A new report – HR Trends and Insights – Diversity in Canada’s Oil and Gas Workforce
– finds under-represented groups could serve to plug a problematic workforce hole, while also serving to propel company competitiveness forward.
“A key strategy to manage skill shortages and to ensure sustainability is to consider under-represented groups, such as women, youth, Aboriginal people, immigrants and people with disabilities as a viable labour source,” the report form the Petroleum Human Resources Council of Canada states.
Some companies in oil and gas with diversity policies do so for reasons of ‘fairness and access’, according to the report – such as alleviating labour and skills shortages or obtaining the social licence to operate in the sector.
However, others are taking a ‘learning and innovation’ approach, believing that these under-represented groups could actually give them an edge.
“Beyond filling a workforce need, hiring a more diverse workforce can lead to the attraction and retention of the best employees, and improve productivity, innovation, teamwork and decision-making. This broader view of diversity results in programs that are more integrated into the business,” said the report.
The report recommended management and HR approaches for improving access to diverse candidates, improving the workplace culture to support diversity and enhancing learning and innovation by linking diversity to the business.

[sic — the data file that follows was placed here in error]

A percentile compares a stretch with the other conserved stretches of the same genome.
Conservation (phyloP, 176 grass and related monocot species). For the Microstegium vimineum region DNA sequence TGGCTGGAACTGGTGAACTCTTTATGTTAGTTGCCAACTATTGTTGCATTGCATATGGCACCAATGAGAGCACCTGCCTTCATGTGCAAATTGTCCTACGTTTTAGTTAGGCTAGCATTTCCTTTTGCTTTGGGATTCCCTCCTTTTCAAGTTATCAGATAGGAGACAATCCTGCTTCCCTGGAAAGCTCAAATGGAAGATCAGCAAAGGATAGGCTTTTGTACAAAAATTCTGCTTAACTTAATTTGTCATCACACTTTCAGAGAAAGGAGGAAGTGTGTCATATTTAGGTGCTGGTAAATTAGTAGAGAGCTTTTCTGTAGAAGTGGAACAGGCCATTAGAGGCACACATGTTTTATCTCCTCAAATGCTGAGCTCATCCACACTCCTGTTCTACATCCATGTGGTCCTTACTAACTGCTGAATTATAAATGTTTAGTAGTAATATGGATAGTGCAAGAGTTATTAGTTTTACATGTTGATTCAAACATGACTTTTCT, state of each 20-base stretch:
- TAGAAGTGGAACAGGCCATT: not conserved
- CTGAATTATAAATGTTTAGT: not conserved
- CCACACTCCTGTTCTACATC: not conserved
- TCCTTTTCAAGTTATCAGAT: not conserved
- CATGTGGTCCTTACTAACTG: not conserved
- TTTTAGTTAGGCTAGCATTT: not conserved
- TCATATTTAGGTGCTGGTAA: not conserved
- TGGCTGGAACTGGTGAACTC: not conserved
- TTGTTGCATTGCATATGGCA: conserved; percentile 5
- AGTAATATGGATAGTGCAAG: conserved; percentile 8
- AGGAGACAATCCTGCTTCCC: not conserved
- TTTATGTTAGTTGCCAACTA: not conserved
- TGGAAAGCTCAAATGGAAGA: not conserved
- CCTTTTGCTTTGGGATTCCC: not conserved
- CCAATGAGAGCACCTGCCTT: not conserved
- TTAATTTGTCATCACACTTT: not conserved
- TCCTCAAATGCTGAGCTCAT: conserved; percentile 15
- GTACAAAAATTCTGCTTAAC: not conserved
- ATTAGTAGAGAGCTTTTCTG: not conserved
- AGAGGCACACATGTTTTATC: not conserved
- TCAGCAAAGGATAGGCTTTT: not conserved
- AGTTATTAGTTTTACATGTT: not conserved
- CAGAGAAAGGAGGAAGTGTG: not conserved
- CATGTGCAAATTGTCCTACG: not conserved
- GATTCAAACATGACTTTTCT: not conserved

Presenting statistics gathered in its most recent industry survey, the council stated that representation of most under-represented groups were edging forward over time, though youth participation remained stagnant.
Though inclusion of women and people with disabilities increased in the sector between 2006 and 2011, they still remained well below Canada’s average overall, which the council said was partially due to the nature of the work.
Aboriginal people continue to punch above their weight in the sector, possibly due to the location of resource projects near large aboriginal communities.
Diversity and inclusion practices are becoming more progressive over time in the industry, with many mid-sized companies in the sector championing diversity efforts and programs from the top down. They follow leaders in diversity in the sector, which have been recognised for their diversity-inspired targeted investments, internal programs and external partnerships.
“Skills shortages and rising labour costs have challenged Canada’s oil and gas industry for many years and are increasingly impeding the industry’s ability to grow and diversify,” the report warned.
“Oil and gas companies need to assess their workforce attraction, retention and development strategies for sustainable success.”
Under-represented groups are being presented as the answer to Canada’s oil and gas industry labour shortages, with diversity also expected to boost innovation.